Mary, a nurse who teaches childbirth classes, was sitting in a waiting room while her car was being serviced. As she sat there, another woman entered the area, and began talking to the cashier.
“My baby is due in January,” she said.
“Oh, congratulations,” said the cashier.
“I’m going next week to have an amniocentesis done,” the woman continued.
The cashier, a wonderful but rather naïve person, asked: “Why would you have that done?”
The woman replied: “Oh, I’m 37. I’m at risk to have a child with Down syndrome. That wouldn’t be any kind of life for the child. It wouldn’t be any kind of life for me.”
The lady left, and the cashier, still bewildered, asked: “Mary, you’re a nurse. Why would she be having an amniocentesis?”
Mary, a strong pro-life person, replied: “She’s going to have an amniocentesis to see if the baby has Down syndrome. If she tests positive, she’s going to have an abortion.”
The cashier began to cry: “But why? We have people with Down syndrome in our family. They’re a part of our family. We love them, and they love us. I don’t understand.”
In everyday life, the drama of life and death gets played out before us. Let me emphasize immediately that I’m not trying to portray the woman going for the test as a bad woman. She is probably a very good woman, but a woman potentially about to make a tragic choice.
Likely she is one of many women in our society who have been culturally conditioned by the media and activist groups to see abortion as a ‘right.’ She literally knows her ‘rights’ better than her wrongs.
Again and again, in the press and on the screen, pro-life groups are never referred to as pro-life. Invariably, we are referred to as “those opposed to a woman’s right to choose.” By garbing themselves in the mantle of protecting women’s rights, pro-choice makes it seem that pro-life is anti-women.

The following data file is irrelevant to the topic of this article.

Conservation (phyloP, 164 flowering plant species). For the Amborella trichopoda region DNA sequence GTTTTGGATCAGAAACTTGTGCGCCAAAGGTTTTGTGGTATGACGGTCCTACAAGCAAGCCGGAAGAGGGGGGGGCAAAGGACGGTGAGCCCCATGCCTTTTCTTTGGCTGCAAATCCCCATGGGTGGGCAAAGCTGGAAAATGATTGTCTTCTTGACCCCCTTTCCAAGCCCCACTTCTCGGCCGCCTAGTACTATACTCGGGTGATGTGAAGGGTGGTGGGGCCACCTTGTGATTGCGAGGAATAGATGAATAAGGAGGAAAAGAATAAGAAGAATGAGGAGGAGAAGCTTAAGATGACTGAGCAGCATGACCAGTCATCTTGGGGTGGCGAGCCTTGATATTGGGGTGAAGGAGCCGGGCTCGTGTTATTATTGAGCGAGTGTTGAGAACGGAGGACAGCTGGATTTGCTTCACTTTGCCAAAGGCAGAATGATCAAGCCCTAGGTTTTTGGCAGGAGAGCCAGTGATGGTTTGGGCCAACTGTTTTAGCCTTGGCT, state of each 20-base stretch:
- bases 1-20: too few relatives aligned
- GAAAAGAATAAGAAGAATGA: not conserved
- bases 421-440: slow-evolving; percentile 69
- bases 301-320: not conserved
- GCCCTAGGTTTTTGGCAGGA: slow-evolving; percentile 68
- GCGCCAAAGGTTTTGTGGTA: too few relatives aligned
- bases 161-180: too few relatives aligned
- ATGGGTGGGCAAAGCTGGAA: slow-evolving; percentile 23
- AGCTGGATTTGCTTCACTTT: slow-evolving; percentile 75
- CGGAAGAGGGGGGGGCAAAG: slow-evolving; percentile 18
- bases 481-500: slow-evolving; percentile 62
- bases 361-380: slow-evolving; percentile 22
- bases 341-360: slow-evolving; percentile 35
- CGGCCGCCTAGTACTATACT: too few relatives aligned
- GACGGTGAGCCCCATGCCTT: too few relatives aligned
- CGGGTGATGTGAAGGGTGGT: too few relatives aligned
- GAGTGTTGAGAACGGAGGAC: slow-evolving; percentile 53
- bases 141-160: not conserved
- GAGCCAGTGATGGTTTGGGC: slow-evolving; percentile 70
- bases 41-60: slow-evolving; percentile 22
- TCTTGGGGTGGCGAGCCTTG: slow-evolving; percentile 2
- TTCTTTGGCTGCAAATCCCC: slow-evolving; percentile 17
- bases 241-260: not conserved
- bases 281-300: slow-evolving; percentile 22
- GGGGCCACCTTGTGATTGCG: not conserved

If pro-choice were really honest about the choice, virtually no one would publicly support it. “We support a woman’s right to choose death for her unborn child.” What political party could embrace that platform? “I demand the right to choose death for my unborn child?” What mother could say those words?
But by couching death dealing experiences as ‘medical procedures,’ by masquerading ‘constitutional rights’ as moral rights, pro-choice can appear to be what it isn’t – a force that cares about women. What pro-choice has succeeded in doing is to create a very wealthy and very powerful abortion industry. Pro-choice has ended the lives of 1.3 million unborn babies annually. Pro-choice has succeeded in damaging countless women physically, emotionally and spiritually.
Let me emphatically add that I’m not interested at all in adding to the pain of women who have had abortions. The abortion is punishment enough. The strongest opponents of abortion that I have met have been women who have had abortions. Often women who choose abortions are fearful, abandoned and lacking meaningful support. “If only one person had told me not to do it, I would never have killed my baby,” one regretful mother put it.
I don’t approach the abortion issue from any place of self-righteousness. I approach it from a place of God consciousness. God is always life-giving, hope-giving, joy-giving.
Our role in the pro-life movement is to help women heal from the trauma of an abortion. And our role is to do what we can to prevent a woman from ever feeling that she would have to choose one.